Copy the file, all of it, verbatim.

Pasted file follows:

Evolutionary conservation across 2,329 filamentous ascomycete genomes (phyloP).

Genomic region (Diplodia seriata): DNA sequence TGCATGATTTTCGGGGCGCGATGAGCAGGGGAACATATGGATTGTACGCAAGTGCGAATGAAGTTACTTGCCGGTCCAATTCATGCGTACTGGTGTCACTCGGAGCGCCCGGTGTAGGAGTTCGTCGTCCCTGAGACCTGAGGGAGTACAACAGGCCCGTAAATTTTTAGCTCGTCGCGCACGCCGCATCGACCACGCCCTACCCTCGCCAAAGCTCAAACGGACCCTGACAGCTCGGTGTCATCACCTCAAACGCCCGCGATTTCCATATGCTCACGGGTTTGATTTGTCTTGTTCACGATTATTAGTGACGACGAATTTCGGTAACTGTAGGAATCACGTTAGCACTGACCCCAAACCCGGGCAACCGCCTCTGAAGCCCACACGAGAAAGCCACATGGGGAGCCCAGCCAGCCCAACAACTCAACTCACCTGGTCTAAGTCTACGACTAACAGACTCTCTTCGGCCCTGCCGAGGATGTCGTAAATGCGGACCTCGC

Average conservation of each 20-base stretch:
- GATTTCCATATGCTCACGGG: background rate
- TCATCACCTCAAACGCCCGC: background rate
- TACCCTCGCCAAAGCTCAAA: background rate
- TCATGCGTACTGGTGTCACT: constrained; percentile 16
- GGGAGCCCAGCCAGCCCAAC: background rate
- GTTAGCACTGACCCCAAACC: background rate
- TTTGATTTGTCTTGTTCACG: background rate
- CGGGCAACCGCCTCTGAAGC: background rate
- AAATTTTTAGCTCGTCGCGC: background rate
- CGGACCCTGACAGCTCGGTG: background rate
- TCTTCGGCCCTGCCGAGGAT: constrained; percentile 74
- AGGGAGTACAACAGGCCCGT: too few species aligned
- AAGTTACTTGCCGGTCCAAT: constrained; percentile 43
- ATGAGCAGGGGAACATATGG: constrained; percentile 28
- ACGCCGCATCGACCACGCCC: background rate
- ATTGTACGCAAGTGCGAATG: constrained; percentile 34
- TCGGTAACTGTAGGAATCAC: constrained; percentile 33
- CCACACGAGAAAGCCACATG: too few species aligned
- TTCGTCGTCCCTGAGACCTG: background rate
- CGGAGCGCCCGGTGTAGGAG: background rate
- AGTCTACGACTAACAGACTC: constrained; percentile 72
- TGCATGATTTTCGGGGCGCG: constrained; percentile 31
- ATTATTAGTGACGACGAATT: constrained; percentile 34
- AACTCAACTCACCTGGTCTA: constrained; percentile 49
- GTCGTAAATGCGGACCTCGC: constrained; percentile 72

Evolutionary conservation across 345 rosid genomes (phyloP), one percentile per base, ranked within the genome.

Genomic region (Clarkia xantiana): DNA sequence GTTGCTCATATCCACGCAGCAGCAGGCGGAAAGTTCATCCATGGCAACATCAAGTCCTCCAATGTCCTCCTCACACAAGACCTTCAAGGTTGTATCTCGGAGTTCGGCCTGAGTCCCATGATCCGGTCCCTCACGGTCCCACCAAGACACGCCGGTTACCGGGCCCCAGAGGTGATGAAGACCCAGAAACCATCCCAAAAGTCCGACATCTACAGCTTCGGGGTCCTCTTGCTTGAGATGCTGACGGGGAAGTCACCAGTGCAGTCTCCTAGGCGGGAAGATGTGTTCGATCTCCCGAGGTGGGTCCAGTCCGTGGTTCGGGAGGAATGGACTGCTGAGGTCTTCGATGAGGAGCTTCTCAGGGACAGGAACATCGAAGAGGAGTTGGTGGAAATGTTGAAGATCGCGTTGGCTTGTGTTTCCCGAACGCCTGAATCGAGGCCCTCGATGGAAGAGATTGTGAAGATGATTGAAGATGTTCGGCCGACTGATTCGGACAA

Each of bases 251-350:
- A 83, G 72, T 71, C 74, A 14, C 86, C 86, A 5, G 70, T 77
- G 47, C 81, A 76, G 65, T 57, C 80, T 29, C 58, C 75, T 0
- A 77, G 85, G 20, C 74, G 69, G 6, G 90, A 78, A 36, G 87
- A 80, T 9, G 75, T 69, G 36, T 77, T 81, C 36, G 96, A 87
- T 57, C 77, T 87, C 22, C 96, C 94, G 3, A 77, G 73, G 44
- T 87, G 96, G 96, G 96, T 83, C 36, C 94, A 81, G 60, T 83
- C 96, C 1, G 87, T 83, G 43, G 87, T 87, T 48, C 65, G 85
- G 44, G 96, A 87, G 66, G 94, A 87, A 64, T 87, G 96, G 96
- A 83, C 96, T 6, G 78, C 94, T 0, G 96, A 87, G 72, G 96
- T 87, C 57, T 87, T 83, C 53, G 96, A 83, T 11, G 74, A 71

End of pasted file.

Evolutionary conservation across 2,329 filamentous ascomycete genomes (phyloP).

Genomic region (Diplodia seriata): DNA sequence TGCATGATTTTCGGGGCGCGATGAGCAGGGGAACATATGGATTGTACGCAAGTGCGAATGAAGTTACTTGCCGGTCCAATTCATGCGTACTGGTGTCACTCGGAGCGCCCGGTGTAGGAGTTCGTCGTCCCTGAGACCTGAGGGAGTACAACAGGCCCGTAAATTTTTAGCTCGTCGCGCACGCCGCATCGACCACGCCCTACCCTCGCCAAAGCTCAAACGGACCCTGACAGCTCGGTGTCATCACCTCAAACGCCCGCGATTTCCATATGCTCACGGGTTTGATTTGTCTTGTTCACGATTATTAGTGACGACGAATTTCGGTAACTGTAGGAATCACGTTAGCACTGACCCCAAACCCGGGCAACCGCCTCTGAAGCCCACACGAGAAAGCCACATGGGGAGCCCAGCCAGCCCAACAACTCAACTCACCTGGTCTAAGTCTACGACTAACAGACTCTCTTCGGCCCTGCCGAGGATGTCGTAAATGCGGACCTCGC

Average conservation of each 20-base stretch:
- GATTTCCATATGCTCACGGG: background rate
- TCATCACCTCAAACGCCCGC: background rate
- TACCCTCGCCAAAGCTCAAA: background rate
- TCATGCGTACTGGTGTCACT: constrained; percentile 16
- GGGAGCCCAGCCAGCCCAAC: background rate
- GTTAGCACTGACCCCAAACC: background rate
- TTTGATTTGTCTTGTTCACG: background rate
- CGGGCAACCGCCTCTGAAGC: background rate
- AAATTTTTAGCTCGTCGCGC: background rate
- CGGACCCTGACAGCTCGGTG: background rate
- TCTTCGGCCCTGCCGAGGAT: constrained; percentile 74
- AGGGAGTACAACAGGCCCGT: too few species aligned
- AAGTTACTTGCCGGTCCAAT: constrained; percentile 43
- ATGAGCAGGGGAACATATGG: constrained; percentile 28
- ACGCCGCATCGACCACGCCC: background rate
- ATTGTACGCAAGTGCGAATG: constrained; percentile 34
- TCGGTAACTGTAGGAATCAC: constrained; percentile 33
- CCACACGAGAAAGCCACATG: too few species aligned
- TTCGTCGTCCCTGAGACCTG: background rate
- CGGAGCGCCCGGTGTAGGAG: background rate
- AGTCTACGACTAACAGACTC: constrained; percentile 72
- TGCATGATTTTCGGGGCGCG: constrained; percentile 31
- ATTATTAGTGACGACGAATT: constrained; percentile 34
- AACTCAACTCACCTGGTCTA: constrained; percentile 49
- GTCGTAAATGCGGACCTCGC: constrained; percentile 72

Evolutionary conservation across 345 rosid genomes (phyloP), one percentile per base, ranked within the genome.

Genomic region (Clarkia xantiana): DNA sequence GTTGCTCATATCCACGCAGCAGCAGGCGGAAAGTTCATCCATGGCAACATCAAGTCCTCCAATGTCCTCCTCACACAAGACCTTCAAGGTTGTATCTCGGAGTTCGGCCTGAGTCCCATGATCCGGTCCCTCACGGTCCCACCAAGACACGCCGGTTACCGGGCCCCAGAGGTGATGAAGACCCAGAAACCATCCCAAAAGTCCGACATCTACAGCTTCGGGGTCCTCTTGCTTGAGATGCTGACGGGGAAGTCACCAGTGCAGTCTCCTAGGCGGGAAGATGTGTTCGATCTCCCGAGGTGGGTCCAGTCCGTGGTTCGGGAGGAATGGACTGCTGAGGTCTTCGATGAGGAGCTTCTCAGGGACAGGAACATCGAAGAGGAGTTGGTGGAAATGTTGAAGATCGCGTTGGCTTGTGTTTCCCGAACGCCTGAATCGAGGCCCTCGATGGAAGAGATTGTGAAGATGATTGAAGATGTTCGGCCGACTGATTCGGACAA

Each of bases 251-350:
- A 83, G 72, T 71, C 74, A 14, C 86, C 86, A 5, G 70, T 77
- G 47, C 81, A 76, G 65, T 57, C 80, T 29, C 58, C 75, T 0
- A 77, G 85, G 20, C 74, G 69, G 6, G 90, A 78, A 36, G 87
- A 80, T 9, G 75, T 69, G 36, T 77, T 81, C 36, G 96, A 87
- T 57, C 77, T 87, C 22, C 96, C 94, G 3, A 77, G 73, G 44
- T 87, G 96, G 96, G 96, T 83, C 36, C 94, A 81, G 60, T 83
- C 96, C 1, G 87, T 83, G 43, G 87, T 87, T 48, C 65, G 85
- G 44, G 96, A 87, G 66, G 94, A 87, A 64, T 87, G 96, G 96
- A 83, C 96, T 6, G 78, C 94, T 0, G 96, A 87, G 72, G 96
- T 87, C 57, T 87, T 83, C 53, G 96, A 83, T 11, G 74, A 71